|Publication number||US7922695 B2|
|Application number||US 11/874,417|
|Publication date||Apr 12, 2011|
|Filing date||Oct 18, 2007|
|Priority date||Oct 18, 2007|
|Also published as||EP2198164A1, US8377004, US8936574, US20090105650, US20110152827, US20130123749, WO2009049894A1|
|Publication number||11874417, 874417, US 7922695 B2, US 7922695B2, US-B2-7922695, US7922695 B2, US7922695B2|
|Inventors||Christopher Wiegel, Marco De Polo, Steven Roe|
|Original Assignee||Roche Diagnostics Operations, Inc.|
|Export Citation||BiBTeX, EndNote, RefMan|
|Patent Citations (32), Non-Patent Citations (4), Referenced by (3), Classifications (26), Legal Events (6)|
|External Links: USPTO, USPTO Assignment, Espacenet|
The present invention is generally related to drug delivery pumps, and in particular to a drug delivery pump drive using a linear piezoelectric motor to advance a syringe piston to deliver a liquid drug.
Typically miniature drug delivery pumps use an electric motor and a system of many gears to reduce the high speed motors down to a slower speed. The slower speed provides the precision needed to control the very small doses of a liquid drug being delivered by means of an advancing lead screw and nut moving the syringe piston. Due to the above performance requirements, such miniature drug delivery pump use an expensive high quality electric motor and the associated high quality gears, therefore making such pumps expensive and generally not disposable in nature. In addition, concealment under clothing is problematic due to the relative size of the motor and the noise generated during operation.
It is against the above background that the present invention provides a drug delivery pump drive which uses a linear piezoelectric motor to advance a syringe piston to deliver a liquid drug. The pump drive, provided in a drug delivery pump, provides silent operation and very low energy consumption compared to electric motor-based drives. The small size of the motor helps also to reduce overall size of the pump drive and the resulting drug deliver pump.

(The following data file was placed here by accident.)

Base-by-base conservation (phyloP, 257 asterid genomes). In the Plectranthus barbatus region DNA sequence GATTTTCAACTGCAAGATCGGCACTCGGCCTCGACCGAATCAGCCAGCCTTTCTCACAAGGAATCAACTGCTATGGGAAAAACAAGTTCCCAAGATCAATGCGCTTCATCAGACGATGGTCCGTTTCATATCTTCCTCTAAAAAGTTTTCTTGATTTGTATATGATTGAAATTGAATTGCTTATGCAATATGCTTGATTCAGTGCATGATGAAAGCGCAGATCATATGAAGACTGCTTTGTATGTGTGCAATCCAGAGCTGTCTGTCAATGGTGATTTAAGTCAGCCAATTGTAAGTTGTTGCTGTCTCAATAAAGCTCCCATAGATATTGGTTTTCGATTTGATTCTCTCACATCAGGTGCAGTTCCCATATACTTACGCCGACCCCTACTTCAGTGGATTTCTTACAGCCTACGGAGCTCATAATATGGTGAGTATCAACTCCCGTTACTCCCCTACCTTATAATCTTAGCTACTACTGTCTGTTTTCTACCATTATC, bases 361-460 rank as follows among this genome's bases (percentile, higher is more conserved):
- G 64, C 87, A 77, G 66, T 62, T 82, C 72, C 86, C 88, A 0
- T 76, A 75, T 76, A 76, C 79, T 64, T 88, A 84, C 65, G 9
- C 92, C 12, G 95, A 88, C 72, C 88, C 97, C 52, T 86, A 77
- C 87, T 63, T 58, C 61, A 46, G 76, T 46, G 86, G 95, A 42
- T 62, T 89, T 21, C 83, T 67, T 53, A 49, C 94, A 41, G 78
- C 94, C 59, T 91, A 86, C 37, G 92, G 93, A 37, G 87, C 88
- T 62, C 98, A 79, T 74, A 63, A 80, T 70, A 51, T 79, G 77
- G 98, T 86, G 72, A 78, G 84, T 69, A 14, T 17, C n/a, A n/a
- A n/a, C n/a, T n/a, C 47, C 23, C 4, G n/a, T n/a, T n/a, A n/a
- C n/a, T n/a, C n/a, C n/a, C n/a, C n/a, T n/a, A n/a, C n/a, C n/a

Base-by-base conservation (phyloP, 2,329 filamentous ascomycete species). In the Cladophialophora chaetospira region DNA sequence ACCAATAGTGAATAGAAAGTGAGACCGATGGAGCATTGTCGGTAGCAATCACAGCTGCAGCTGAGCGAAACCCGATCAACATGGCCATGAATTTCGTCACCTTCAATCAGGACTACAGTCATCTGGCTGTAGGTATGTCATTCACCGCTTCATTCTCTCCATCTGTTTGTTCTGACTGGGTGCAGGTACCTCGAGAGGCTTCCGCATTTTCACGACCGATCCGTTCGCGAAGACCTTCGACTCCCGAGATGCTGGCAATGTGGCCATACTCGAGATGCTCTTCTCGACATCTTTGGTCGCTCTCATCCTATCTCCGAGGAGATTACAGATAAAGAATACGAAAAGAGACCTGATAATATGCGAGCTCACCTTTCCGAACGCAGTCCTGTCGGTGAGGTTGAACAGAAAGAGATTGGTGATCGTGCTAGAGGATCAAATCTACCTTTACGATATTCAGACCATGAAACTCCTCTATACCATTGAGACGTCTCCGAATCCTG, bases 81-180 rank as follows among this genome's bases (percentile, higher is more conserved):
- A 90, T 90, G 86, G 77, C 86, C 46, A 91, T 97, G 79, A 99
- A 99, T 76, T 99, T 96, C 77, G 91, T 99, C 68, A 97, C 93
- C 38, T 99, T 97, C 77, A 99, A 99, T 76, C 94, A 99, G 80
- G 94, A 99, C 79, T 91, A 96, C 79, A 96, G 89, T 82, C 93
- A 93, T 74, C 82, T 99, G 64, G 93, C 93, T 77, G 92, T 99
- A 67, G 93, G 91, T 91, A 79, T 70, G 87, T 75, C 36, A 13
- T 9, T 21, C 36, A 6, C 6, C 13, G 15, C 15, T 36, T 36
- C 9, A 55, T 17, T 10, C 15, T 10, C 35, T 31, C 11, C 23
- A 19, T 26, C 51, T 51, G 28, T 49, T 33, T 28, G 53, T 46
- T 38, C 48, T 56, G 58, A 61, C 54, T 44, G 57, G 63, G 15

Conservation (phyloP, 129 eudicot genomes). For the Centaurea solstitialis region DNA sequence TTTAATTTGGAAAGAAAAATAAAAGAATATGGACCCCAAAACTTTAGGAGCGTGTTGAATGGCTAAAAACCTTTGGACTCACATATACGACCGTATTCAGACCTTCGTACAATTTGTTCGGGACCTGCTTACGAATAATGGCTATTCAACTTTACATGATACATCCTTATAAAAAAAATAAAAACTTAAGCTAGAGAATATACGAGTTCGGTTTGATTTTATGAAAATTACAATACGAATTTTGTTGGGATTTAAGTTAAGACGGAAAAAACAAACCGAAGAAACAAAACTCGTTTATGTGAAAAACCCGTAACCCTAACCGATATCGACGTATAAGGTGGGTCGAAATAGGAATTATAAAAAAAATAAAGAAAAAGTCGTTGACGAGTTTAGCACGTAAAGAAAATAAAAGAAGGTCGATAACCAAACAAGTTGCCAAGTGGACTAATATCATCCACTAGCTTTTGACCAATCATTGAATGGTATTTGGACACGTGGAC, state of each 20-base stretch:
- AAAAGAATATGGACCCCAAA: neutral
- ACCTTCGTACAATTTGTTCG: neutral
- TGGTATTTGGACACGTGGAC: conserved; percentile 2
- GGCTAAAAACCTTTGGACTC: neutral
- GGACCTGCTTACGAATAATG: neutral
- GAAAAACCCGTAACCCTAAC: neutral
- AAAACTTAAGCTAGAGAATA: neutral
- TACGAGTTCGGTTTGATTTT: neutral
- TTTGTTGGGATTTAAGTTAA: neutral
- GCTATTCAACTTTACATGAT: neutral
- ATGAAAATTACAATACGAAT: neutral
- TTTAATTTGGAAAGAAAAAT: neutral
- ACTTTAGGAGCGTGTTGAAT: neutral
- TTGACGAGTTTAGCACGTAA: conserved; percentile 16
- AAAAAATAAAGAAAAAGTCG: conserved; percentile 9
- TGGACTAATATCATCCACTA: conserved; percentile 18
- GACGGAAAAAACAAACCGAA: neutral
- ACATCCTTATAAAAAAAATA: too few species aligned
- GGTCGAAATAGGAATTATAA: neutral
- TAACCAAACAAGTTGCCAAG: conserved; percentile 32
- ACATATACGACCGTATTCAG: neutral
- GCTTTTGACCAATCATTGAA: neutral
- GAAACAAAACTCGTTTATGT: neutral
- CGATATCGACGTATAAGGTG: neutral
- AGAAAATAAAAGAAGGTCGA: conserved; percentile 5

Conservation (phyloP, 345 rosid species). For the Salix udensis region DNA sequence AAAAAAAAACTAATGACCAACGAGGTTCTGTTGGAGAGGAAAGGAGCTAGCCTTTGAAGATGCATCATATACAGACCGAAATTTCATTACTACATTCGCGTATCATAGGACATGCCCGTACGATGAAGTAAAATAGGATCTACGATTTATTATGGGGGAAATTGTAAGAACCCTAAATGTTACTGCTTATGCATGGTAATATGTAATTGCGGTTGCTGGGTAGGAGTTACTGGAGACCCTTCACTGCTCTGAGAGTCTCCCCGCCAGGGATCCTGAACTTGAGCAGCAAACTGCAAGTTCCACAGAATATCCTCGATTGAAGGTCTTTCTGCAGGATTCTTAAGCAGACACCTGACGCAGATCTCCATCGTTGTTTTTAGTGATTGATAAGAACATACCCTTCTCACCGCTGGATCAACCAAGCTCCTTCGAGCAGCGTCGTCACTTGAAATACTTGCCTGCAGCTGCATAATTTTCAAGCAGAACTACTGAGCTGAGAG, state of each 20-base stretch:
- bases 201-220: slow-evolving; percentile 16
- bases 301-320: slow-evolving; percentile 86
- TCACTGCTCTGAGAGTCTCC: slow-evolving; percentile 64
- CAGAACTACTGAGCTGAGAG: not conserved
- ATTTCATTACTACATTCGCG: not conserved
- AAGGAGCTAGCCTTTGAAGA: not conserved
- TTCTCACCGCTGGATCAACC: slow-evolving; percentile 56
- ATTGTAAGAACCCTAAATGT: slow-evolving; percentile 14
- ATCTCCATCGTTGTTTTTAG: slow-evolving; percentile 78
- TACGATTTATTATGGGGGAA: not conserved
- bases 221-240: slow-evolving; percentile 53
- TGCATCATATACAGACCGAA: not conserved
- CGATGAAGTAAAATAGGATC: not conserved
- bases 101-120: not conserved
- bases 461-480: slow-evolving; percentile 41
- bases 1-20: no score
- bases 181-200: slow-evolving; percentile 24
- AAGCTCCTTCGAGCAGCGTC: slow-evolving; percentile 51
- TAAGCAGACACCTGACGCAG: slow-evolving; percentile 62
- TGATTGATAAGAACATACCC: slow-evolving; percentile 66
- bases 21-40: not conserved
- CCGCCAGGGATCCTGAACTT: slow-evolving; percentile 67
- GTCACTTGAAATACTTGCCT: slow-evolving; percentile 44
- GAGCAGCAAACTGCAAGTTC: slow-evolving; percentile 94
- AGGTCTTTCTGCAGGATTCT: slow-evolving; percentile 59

In one embodiment, a drive system used to dispense a liquid drug from a drug container having a piston is disclosed. The drive system comprises a lead screw having a rotational axis and operably connected to the piston; a ratchet wheel provided along the rotational axis and operably connected to the lead screw to rotate the lead screw about the rotational axis; a piezoelectric motor having a shaft, a nut engaging the shaft, and piezoelectric elements configured to produce reciprocating linear and rotational motion of the shaft relative to the nut adjacent the rotational axis; and a pawl operably connected to the shaft and engaging the ratchet wheel such that the reciprocating linear motion of the shaft is converted into unidirectional rotary motion of the ratcheted wheel about the rotational axis which moves the lead screw and advances the piston to dispense the liquid drug from the drug container. Completion of the cycle may be confirmed either by sensing the motor shaft has reached the limits of its travel or by the successful advancement of the ratchet by one tooth.
In another embodiment, a method for dispensing a liquid drug from a drug container having a piston is disclosed. The method comprises providing a lead screw having a rotational axis and operably connected to the piston; providing a ratchet wheel along the rotational axis and operably connected to the lead screw to rotate the lead screw about the rotational axis; providing a piezoelectric motor having a shaft, a nut engaging the shaft, and piezoelectric elements configured to produce reciprocating linear motion of the shaft relative to the nut adjacent the rotational axis; and providing a pawl operably connected to the shaft and engaging the ratchet wheel such that the reciprocating linear motion of the shaft is converted into unidirectional rotary motion of the ratcheted wheel about the rotational axis which moves the lead screw, wherein moving the lead screw advances the piston dispensing the liquid drug from the drug container.